“We started with simple, basic recycling: paper, cardboard, water bottles, pop cans,” says Ott, a member of AFT Kent Classified Employees. “Then we moved on to milk and juice cartons. That gave the kids a way to get involved. They really just took off with it.” This is no privileged school, either. There may be 15 or 16 languages represented in a single classroom, the vast majority of students get free lunches, and many of the new immigrants have never attended school at all. More than a few enter school having never seen a flush toilet. Still, once students understand how to recycle, they never stop. This school year, they came back from summer vacation still recycling. What’s more, they’ve been teaching their families the importance of conserving resources by reusing and recycling. They’re excited to earn 2 cents per item on chip bags and glue bottles, and happy to know their contributions are turned into park benches.
“It’s a lot more work the first year, but once you get it going, the kids take over. It’s their project. It’s fun,” says Ott. “The kindergarteners really catch on. My first kindergarteners are now third-graders, and they don’t know any other way.” The school’s Green Team may own this program, but Ott drives it, says her nominator, Sylvia Watson of AFT Washington. Since launching the program in 2009, she says, Ott has been responsible for increasing the school’s recycling rate from 12 percent to 48 percent, and increasing its energy conservation by 16 percent, saving thousands of dollars and keeping tons of trash out of landfills. “Ginger is dedicated to her school and the students, to making them the best they can be,” Watson says. In addition to hitting the highest benchmarks in the county for their recycling, Scenic Hill is one of 10 schools statewide that won a new greenhouse and gardening supplies in a contest sponsored by the Washington State Potato Commission. “Now,” Ott says, “we just have to learn more about plants.”
Food Service Manager, St. Martinville Primary School, St. Martin Parish, La.
St. Martin Federation of Teachers and School Employees, Local 6451
Praise for Lynette Thomas, “lunch lady” extraordinaire, is endless. “Mommy Nette” or “Mawmaw” to many in this small Louisiana town, she is a mentor, teacher, cheerleader, provider and friend. In her day job for the past seven years at St. Martinville Primary School, the food service manager serves healthy meals with a heaping side of confidence. She hosts a celebration every month for all the birthday kids, who sit at their own table in the middle of the cafeteria and are feted with cupcakes, ice cream and presents. For some children in St. Martin Parish, this is their only birthday party. Every Halloween, Thomas and her team of six food service workers create a haunted house in the gym, with treats for all. Up the road at her hometown of Parks, where “kids can’t go trick-or-treating like they used to,” Thomas puts on a Halloween extravaganza, closing off two blocks, manning a table with neighbors who give out candy and balloons to the younger set, and enlisting high schoolers to create a scary graveyard and haunted house for the older ones. Hundreds come every year for “Trick or Treat on Simon Street.”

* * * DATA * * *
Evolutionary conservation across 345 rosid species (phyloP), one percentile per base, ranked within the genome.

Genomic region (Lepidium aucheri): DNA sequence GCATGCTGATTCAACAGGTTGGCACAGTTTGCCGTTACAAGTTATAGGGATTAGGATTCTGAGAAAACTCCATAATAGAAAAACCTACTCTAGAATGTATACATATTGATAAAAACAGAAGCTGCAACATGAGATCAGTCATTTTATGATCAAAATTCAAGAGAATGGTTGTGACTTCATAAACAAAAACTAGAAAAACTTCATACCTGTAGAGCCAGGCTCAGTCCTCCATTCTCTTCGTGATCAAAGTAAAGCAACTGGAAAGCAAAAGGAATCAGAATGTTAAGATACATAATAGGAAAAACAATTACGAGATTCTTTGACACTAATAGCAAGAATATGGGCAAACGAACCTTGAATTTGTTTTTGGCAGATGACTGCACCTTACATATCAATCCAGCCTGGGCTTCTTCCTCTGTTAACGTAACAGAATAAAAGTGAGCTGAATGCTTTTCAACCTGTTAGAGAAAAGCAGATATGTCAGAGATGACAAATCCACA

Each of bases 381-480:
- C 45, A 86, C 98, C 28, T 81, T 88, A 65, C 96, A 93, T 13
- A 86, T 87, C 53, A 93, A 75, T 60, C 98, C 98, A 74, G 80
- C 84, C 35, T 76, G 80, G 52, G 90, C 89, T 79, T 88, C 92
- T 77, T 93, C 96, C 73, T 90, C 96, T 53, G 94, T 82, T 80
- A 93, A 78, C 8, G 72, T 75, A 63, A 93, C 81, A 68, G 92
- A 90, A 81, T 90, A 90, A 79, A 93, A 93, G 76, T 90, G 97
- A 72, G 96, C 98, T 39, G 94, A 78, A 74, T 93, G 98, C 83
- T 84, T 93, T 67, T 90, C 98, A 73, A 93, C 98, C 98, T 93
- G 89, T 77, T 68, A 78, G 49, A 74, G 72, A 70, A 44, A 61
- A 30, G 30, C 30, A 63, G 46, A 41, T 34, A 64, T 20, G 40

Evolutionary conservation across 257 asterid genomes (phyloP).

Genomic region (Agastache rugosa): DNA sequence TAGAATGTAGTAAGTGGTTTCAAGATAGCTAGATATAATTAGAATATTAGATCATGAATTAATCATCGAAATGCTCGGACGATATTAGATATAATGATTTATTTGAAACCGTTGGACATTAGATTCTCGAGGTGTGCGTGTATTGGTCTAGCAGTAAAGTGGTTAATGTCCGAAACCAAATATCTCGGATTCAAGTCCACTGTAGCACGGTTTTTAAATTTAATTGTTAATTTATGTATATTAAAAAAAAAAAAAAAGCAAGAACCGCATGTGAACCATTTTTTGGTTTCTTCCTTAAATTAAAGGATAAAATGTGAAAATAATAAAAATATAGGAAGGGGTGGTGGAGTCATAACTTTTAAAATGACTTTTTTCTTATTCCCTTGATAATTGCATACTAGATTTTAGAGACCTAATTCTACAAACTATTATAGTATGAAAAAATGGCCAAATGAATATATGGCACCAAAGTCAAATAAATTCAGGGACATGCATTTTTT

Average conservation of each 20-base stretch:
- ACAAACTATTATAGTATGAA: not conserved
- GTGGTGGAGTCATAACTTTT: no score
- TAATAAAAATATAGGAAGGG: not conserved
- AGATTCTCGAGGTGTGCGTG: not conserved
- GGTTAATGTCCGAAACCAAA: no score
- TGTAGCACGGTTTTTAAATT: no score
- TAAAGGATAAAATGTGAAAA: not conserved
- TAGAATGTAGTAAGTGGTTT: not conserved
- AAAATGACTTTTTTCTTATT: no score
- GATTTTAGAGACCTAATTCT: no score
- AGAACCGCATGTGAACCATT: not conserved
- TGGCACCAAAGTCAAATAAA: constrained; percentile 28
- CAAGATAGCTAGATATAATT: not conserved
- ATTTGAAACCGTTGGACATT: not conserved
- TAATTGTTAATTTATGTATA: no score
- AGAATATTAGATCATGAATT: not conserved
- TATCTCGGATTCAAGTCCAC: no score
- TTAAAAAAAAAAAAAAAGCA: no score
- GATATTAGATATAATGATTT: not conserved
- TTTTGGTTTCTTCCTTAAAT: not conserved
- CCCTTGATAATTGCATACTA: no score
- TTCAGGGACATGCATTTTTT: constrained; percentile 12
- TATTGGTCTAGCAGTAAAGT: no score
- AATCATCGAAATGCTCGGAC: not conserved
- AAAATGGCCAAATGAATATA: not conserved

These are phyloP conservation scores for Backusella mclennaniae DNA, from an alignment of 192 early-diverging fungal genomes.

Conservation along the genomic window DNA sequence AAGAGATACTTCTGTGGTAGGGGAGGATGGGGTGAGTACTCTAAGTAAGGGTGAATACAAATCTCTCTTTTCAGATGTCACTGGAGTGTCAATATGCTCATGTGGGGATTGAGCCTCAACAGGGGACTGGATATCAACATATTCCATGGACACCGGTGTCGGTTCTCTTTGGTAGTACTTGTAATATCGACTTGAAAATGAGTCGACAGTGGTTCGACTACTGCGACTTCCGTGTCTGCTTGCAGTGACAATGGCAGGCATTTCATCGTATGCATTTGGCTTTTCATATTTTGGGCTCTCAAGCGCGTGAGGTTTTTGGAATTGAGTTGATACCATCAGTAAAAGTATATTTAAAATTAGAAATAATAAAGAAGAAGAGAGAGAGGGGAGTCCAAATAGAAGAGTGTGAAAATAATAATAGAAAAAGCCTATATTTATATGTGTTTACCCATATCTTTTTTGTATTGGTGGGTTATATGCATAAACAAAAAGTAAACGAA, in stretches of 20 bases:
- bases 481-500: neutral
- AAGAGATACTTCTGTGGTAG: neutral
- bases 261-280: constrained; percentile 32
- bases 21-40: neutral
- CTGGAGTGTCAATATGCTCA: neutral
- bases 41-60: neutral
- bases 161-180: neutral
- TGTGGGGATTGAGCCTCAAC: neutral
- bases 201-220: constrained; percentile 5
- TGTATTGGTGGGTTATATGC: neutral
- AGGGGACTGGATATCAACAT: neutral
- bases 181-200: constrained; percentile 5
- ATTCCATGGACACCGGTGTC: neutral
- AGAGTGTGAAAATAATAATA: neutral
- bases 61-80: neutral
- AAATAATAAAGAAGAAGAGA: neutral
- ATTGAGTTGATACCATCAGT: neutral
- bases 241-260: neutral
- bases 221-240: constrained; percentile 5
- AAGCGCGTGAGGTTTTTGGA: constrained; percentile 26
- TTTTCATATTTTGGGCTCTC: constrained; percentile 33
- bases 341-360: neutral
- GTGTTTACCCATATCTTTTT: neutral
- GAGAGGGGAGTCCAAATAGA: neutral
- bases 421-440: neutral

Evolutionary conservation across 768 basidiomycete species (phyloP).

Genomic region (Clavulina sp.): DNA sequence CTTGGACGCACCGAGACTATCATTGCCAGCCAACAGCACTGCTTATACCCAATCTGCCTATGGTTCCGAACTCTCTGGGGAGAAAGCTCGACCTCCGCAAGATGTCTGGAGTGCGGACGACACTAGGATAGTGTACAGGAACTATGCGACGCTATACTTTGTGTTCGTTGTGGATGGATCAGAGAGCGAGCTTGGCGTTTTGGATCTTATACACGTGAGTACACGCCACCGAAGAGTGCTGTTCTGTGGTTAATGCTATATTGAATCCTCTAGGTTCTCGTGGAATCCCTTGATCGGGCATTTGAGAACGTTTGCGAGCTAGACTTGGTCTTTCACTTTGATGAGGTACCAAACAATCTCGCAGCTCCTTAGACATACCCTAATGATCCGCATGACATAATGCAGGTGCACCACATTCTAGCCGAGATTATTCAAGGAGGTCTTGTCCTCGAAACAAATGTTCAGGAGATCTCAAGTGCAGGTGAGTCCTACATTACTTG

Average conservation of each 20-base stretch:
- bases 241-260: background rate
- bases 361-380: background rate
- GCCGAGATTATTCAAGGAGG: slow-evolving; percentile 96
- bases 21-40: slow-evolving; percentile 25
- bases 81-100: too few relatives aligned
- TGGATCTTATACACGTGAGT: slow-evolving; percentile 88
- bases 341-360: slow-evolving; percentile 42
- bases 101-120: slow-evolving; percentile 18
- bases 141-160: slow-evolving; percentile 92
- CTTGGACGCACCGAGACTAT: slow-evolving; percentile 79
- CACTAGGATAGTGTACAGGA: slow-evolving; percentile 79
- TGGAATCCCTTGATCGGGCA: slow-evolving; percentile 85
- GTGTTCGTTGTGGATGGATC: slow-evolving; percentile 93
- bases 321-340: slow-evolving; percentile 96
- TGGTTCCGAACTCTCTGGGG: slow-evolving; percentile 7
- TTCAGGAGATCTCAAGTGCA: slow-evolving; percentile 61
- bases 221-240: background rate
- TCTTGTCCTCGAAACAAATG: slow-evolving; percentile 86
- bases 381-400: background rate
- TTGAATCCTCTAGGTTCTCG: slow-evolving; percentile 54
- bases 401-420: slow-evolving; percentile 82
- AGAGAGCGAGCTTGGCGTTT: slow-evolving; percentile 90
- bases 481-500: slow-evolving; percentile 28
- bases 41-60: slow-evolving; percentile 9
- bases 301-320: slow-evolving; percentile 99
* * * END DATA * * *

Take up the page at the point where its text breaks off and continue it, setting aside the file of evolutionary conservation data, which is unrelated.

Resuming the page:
That’s not all. With gifts donated by the parent-teacher organization, the local government and her co-workers, Thomas keeps the party going year-round. At Christmas, it’s bikes raffled off to a lucky boy and girl. The children dance in a Mardi Gras parade in the school cafeteria, showered with beads and stuffed animals as they march. At Easter, she leads the school staff in making baskets. When testing time rolls around, Thomas creates TV-style game shows in the cafeteria to supplement learning in the classroom. “Who Wants to Rock the State Test?” consists of five curriculum-based questions, with each child getting one question. They are allowed to call on their “lifelines,” and everybody learns. “The kids are loving it,” she says. “They’re so hyped now. It makes testing a game. I say, ‘You know you can do it.’ It’s wonderful for them. Sometimes, my heart gets so full.” Thomas’s latest plan for a party is to invite Cupid, an up-and-coming hip-hopper from nearby Lafayette, to bring his own style of line dancing back home after exams.
After school lets out, she works at a summer feeding program, and on Sundays, it’s community breakfast after church. “She lives paycheck to paycheck like most people, but will feed everyone that comes to eat,” says her nominator and co-worker Janet Ebow. “Like the old lady who lived in a shoe, she raised so many children, she really knew what to do!” Thomas celebrates not only with the hundreds of children who come through her cafeteria doors, but with the dozens of women and children she’s taken into her home. She gives these families a place to stay, warm meals, and enough kindness and encouragement to get them back on their feet. The children in St. Martin Parish are lucky to have felt the love and good cooking of Lynette Thomas.